As anyone reading this will know, the convict era of Cockatoo Island (1839-1869) was a rather bleak and brutal period. However, as if often the case in historical narratives, some stories tend to get lost in the enormity of the more well known and documented events. Hannah Taylor’s untimely demise is one such event.
Hannah’s early life
Hannah Taylor, nee Ormsby, was born in Ireland in 1829. Hannah was one of the six children, the daughter of Charles Ormsby and his wife Alicia.
Before Charles Ormsby was appointed as the first superintendent of Cockatoo Island in 1841, he held several administration positions at Norfolk Island’s prison following his departure from Ireland in 1839. As such, Hannah and her five siblings would have been quite accustomed to convict island life when she arrived on Cockatoo Island aged 12.
In 1844, at the age of 15, Hannah married her father’s senior clerk, John Taylor, and they had their first child – Charles (no doubt named after her father) – in 1845. It is believed they lived in a cottage just near the family residence on the top of Cockatoo Island.
The only thing we know of the Taylor family after this time is that their second child, a girl called Alice, was born in 1848.
Two tragic deaths
In 1850, Hannah again fell pregnant, but her labour this time was difficult. She was moved from her cottage into the family home with more room for her mother and two sisters to take care of her.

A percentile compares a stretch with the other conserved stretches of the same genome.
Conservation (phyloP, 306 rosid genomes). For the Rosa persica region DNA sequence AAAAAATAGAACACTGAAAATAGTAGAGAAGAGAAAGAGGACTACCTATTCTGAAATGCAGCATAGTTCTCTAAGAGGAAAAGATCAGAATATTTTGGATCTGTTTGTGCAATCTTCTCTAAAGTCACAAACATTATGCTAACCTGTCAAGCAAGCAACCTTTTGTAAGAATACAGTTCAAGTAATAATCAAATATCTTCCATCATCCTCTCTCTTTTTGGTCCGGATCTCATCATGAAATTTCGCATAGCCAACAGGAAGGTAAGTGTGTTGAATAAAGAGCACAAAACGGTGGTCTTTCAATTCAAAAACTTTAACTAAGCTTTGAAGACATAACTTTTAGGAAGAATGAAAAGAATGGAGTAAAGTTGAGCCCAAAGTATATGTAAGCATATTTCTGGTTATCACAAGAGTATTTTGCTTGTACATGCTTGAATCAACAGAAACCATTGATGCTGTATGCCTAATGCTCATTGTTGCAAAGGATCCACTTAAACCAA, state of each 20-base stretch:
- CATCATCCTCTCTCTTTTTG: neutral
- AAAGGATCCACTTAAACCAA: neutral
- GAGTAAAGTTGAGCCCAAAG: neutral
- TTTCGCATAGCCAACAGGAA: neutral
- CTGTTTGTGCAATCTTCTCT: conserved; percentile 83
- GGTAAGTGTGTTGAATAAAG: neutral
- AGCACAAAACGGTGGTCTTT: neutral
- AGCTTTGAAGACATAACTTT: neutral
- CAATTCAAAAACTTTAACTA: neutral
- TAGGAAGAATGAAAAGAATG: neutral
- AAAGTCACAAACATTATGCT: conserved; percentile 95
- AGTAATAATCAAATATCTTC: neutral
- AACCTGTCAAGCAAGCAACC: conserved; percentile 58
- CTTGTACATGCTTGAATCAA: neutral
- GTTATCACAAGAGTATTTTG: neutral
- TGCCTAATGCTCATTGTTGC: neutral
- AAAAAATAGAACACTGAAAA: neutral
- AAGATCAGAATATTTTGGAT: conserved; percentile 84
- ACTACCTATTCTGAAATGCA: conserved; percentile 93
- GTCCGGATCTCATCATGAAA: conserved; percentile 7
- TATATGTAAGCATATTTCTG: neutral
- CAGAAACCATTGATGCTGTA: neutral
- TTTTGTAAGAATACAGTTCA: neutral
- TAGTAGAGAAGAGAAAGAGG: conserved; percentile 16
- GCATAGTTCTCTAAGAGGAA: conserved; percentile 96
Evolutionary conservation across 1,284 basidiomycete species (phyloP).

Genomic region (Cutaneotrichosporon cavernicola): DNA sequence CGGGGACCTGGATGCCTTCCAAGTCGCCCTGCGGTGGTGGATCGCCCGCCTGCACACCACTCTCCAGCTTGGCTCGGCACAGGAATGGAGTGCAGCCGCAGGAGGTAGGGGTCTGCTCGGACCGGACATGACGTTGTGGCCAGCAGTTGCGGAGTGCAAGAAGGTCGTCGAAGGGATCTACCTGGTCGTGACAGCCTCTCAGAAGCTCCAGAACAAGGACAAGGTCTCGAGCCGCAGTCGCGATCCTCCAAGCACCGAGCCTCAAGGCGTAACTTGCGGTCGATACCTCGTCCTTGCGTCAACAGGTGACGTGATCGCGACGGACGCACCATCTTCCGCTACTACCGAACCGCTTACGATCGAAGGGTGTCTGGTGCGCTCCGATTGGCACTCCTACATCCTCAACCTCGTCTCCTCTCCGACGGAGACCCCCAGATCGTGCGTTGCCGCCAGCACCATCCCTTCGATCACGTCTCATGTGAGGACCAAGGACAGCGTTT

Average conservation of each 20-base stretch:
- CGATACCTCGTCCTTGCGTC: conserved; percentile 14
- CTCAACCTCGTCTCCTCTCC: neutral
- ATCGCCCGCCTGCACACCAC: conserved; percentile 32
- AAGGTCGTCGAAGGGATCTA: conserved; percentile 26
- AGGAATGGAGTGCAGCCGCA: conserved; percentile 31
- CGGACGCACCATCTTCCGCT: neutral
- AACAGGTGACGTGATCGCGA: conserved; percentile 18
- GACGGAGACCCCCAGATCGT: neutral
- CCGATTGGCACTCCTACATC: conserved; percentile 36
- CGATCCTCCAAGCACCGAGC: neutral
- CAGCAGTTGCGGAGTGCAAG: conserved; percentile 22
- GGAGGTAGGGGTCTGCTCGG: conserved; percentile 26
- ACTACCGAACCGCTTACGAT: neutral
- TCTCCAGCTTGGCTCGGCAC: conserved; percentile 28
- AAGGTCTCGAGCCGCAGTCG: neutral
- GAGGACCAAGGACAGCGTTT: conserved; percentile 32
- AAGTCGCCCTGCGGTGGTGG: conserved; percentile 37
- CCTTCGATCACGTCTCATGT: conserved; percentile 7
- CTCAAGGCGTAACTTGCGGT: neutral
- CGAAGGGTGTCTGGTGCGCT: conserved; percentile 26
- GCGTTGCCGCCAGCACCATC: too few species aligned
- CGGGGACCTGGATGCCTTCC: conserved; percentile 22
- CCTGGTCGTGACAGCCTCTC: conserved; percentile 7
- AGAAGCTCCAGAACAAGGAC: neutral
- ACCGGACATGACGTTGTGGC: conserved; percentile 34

Sadly though, Hannah and her baby did not survive, both dying on Tuesday 13 May 1851. At the time of her passing, Hannah’s son Charles was just 6 years old, and her daughter Alice was three.
On Thursday 15 May 1851, The Sydney Morning Herald reported: “DIED on Tuesday, the 13th instance, at the residence of her father, Charles Ormsby, esq, Cockatoo Island, near Sydney, Hannah Irwin, aged 22 years, the wife of John Taylor, esq."
Final resting place
It is said that the whole island came to a standstill when Hannah and her baby were moved down to the bottom of the island to commence the journey to their final resting place.
Unfortunately, death certificates as we know them today, with all the information they contain, did not come into existence until 1855. This means there is only the basic information from parish records that we have for Hannah.
The parish record tells us Hannah died on Cockatoo Island in child birth on Tuesday 13 May 1851, and that she was buried three days later on Friday 16 May 1851. Hannah’s service was held in the Parish of Willoughby, County of Cumberland, and was performed by W B Clarke, Church of England.
During my research into the final resting place of Hannah’s father Charles, I found that Hannah as well a her mother and brother Arthur were all buried in the graveyard of St Stephens Church, Camperdown at Newtown.
Article was originally published on 11 January 2022.